May it please the Court….
On July 18, Sixth Circuit Judge John L. Brown dismissed the State of South Dakota, the Governor’s Office of Economic Development, and the Department of Tourism from the “LP6 Claimants” lawsuit, leaving former EB-5 visa investment czar Joop Bollen as the sole defendant fighting 35 Chinese investors who feel they were tricked into investing in the doomed Northern Beef Packers slaughterhouse in Aberdeen. Judge Brown ruled that sovereign immunity shields the state from the Chinese investors’ claims.
The Chinese investors are asking the state Supreme Court to restore the state as a defendant. Their appeal cites Dakota Free Press as an authority, leading the state’s lawyer Paul Bachand to respond in an August 10 brief that the Court “should send a clear message that no online blog can impugn the wisdom of the Circuit Court’s decision which rests on clear legal authority.”
I’ve read the Sixth Circuit decision, and I think I can impugn its wisdom.
The state properly contends that, under Article 3, Section 27 of the South Dakota Constitution, only the Legislature can waive the state’s immunity from lawsuits. The plaintiffs say the waiver enacted in SDCL 21-32A-1 applies here, because the state and Bollen had an agreement requiring Bollen to set aside some of the proceeds from the EB-5 investments to cover potential lawsuits against the program and the state (those were the indemnification funds that resulted in other litigation between the state and Bollen). Citing the 1980 case of High-Grade Oil Co., Inc. v. Somner, Judge Brown says that the state lacked explicit “constitutional or statutory authority to waive the governmental immunity by purchasing liability coverage.” Id. The Court goes on to hold that it is “only the legislature, expressing the will of the sovereign people, that is authorized to make this decision. No state official or board can usurp that authority.”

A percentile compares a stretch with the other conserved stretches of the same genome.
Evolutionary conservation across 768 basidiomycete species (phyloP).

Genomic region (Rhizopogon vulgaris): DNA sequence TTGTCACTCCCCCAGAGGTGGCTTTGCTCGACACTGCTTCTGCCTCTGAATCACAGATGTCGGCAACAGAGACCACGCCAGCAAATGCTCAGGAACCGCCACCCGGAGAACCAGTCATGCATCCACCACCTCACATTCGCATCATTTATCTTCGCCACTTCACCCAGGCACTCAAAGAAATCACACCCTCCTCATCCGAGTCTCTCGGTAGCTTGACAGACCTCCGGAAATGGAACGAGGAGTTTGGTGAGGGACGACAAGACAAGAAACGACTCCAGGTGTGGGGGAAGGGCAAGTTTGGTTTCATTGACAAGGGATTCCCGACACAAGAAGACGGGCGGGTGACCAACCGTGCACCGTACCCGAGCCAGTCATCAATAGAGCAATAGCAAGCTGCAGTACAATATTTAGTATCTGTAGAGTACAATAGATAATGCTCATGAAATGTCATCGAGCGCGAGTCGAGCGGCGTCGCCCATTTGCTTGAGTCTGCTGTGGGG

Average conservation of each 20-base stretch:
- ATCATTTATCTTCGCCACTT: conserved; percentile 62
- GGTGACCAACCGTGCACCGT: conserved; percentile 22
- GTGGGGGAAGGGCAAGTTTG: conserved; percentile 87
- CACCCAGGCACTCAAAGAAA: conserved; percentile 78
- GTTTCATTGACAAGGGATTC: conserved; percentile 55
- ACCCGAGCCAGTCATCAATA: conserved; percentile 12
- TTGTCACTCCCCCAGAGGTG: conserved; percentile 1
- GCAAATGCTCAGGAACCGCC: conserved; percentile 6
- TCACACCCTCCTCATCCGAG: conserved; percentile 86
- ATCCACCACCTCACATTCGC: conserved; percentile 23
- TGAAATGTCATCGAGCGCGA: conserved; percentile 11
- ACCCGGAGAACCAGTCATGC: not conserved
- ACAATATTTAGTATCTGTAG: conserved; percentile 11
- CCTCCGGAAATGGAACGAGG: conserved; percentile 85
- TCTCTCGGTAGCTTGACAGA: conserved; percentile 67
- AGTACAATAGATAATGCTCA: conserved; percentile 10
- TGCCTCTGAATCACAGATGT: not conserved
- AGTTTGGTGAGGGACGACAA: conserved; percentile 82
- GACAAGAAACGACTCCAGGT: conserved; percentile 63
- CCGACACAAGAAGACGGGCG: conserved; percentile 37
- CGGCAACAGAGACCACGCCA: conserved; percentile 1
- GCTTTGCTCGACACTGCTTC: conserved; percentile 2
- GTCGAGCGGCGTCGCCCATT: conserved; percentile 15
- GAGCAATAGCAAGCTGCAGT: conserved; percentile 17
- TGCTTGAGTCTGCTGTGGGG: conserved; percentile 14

But High-Grade Oil was decided in 1980. The Legislature created SDCL 21-32A-1 in 1986 and amended it in 1987. Post-High-Grade Oil, the Legislature exercised its constitutional authority to waive by statute the sovereign immunity of state projects that participate in risk-sharing pools or purchase liability insurance. GOED and Tourism (or the Department of Tourism and State Development, as they were when Mike Rounds set them to wheeling and dealing EB-5 visas) usurped no authority; SDCL 21-32A-1 gave it to them.
Sovereign immunity is also waived when the state engages in commercial activity, but Judge Brown rejects the plaintiffs’ claim that the state’s EB-5 program was a commercial activity. Interestingly, Judge Brown knocks down the plaintiffs’ legal analogy of the EB-5 program to a rural water district and the state cement plant by pointing out that rural water districts and the state cement plant were specifically authorized by state law and the state constitution. However, the failure of those analogies does not change the fact that the EB-5 project itself was commercial activity, soliciting millions of dollars in investments in the beef plant, dairies, power facilities, and the Deadwood Mountain Grand Casino. Judge Brown’s ruling also raises the question of whether the state had the authority to engage in this commercial activity without specific authorization from the Legislature.
I suspect the Chinese investors will pay their legal team good money to come up with even better legal arguments to put the state back in its legal crosshairs. But even this humble blog can see holes in the Sixth Circuit’s ruling that the investors can exploit to bring the state back to court and hold it accountable for its EB-5 visa investment activities.